Care plans for Home Care Packages

A care plan outlines a person’s assessed care needs and how you will meet those needs to help them stay at home. You must work with the person to prepare a care plan and make sure they understand and agree with it. After services start, you must review the plan at least once every 12 months.

What are care plans?

A care plan is a document that outlines:

  • a person’s home care needs
  • the services they will receive to meet those needs
  • who will provide the services and when

What to include

A person’s care plan should include:

  • their goals, needs and preferences
  • the services that you will provide or organise
  • who will provide the services
  • when services will be provided, such as frequency, days and times
  • care management arrangements
  • how involved the person will be in managing their package
  • how often you will do formal reassessments

How to prepare one

Work with the person receiving care

When preparing a care plan, you must:

  • work with the person receiving care
  • let them decide how involved they want to be in planning their care

This is part of the consumer-directed care approach to home care.

If they choose to, they can have another person (such as a carer or family member) with them to help prepare the plan.

They also have the right to choose an advocate to represent them in their dealings with you. You can help them find an advocate through the Older Persons Advocacy Network (OPAN).

If needed, use the Translating and Interpreting Service.

Discuss personal goals and care needs

Encourage the person to think about their goals. This will help when choosing services to best support their needs. A goal could be something like having a healthy lifestyle or being more independent.

Refer to the care needs that the Aged Care Assessment Team identified when they assessed the person. Identify any other needs as you discuss the care plan with the person.

Decide on services

When deciding services to include in the care plan:

  • confirm they meet the person’s care needs
  • make sure their budget can pay for all the services
  • tell them about the services you provide in-house or through other arrangements
  • consider their request for a service or care worker they would like to use
  • consider the support they already have from carers, family and other services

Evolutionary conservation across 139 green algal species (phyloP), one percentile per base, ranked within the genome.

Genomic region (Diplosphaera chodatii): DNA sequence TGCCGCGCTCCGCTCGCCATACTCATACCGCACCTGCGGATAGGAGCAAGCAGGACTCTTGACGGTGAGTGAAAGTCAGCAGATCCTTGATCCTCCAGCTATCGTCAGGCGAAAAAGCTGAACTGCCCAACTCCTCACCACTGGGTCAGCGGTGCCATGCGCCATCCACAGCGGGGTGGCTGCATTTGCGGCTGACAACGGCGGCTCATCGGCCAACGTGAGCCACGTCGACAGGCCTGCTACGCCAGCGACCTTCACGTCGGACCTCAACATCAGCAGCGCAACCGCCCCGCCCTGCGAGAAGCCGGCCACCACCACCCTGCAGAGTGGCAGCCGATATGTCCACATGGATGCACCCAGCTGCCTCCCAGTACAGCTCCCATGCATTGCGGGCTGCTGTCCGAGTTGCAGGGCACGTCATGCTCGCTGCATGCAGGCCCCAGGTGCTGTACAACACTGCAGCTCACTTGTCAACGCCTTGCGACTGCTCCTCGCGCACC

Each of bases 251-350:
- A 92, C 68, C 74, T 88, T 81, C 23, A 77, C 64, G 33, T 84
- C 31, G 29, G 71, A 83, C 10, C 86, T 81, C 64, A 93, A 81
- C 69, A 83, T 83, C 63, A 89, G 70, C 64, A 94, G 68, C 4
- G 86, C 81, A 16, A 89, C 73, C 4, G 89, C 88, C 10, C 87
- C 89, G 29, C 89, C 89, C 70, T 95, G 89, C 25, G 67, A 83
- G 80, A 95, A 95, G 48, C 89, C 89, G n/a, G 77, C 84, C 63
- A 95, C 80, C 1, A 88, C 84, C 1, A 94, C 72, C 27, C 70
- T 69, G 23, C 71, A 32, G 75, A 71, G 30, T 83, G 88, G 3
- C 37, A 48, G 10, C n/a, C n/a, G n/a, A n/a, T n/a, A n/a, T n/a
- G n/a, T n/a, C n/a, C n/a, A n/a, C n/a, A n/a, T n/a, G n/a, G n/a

You may need to set up a subcontracting or other arrangement to provide a service. Tell the person about any extra costs.

Some people may not have enough funds in their budget to cover all the services they need. You can charge additional fees to provide extra services, if they agree.

A person may need care workers to speak the same language as them. If you cannot find one, you can discuss including any costs for an interpreter in the care plan.

When to provide one

You must provide a copy of the care plan to the person receiving care. You must do this within 14 days of entering into a home care agreement.

Reviewing the care plan

Care needs can change over time. You must review care plans at least once every 12 months to make sure your services are meeting the care recipient’s needs.

A person can ask for a review of their care plan at any time.

When discussing changes, keep their budget in mind. You should make full use of their budget to best meet their care needs.

These reviews should be part of your ongoing care discussions with the person.

If needed, use the Translating and Interpreting Service.

Changing the care plan

You cannot change a person’s care plan without their agreement.

You must:

  • discuss changes with them and make sure they understand and agree to them
  • give them a copy of the updated care plan for their records

If needed, update their individualised budget and home care agreement.

Legislation

For full details, go to 19AD — Responsibility to provide written plan of care and services in the User Rights Principles 2014.

Last updated: 
22 January 2020
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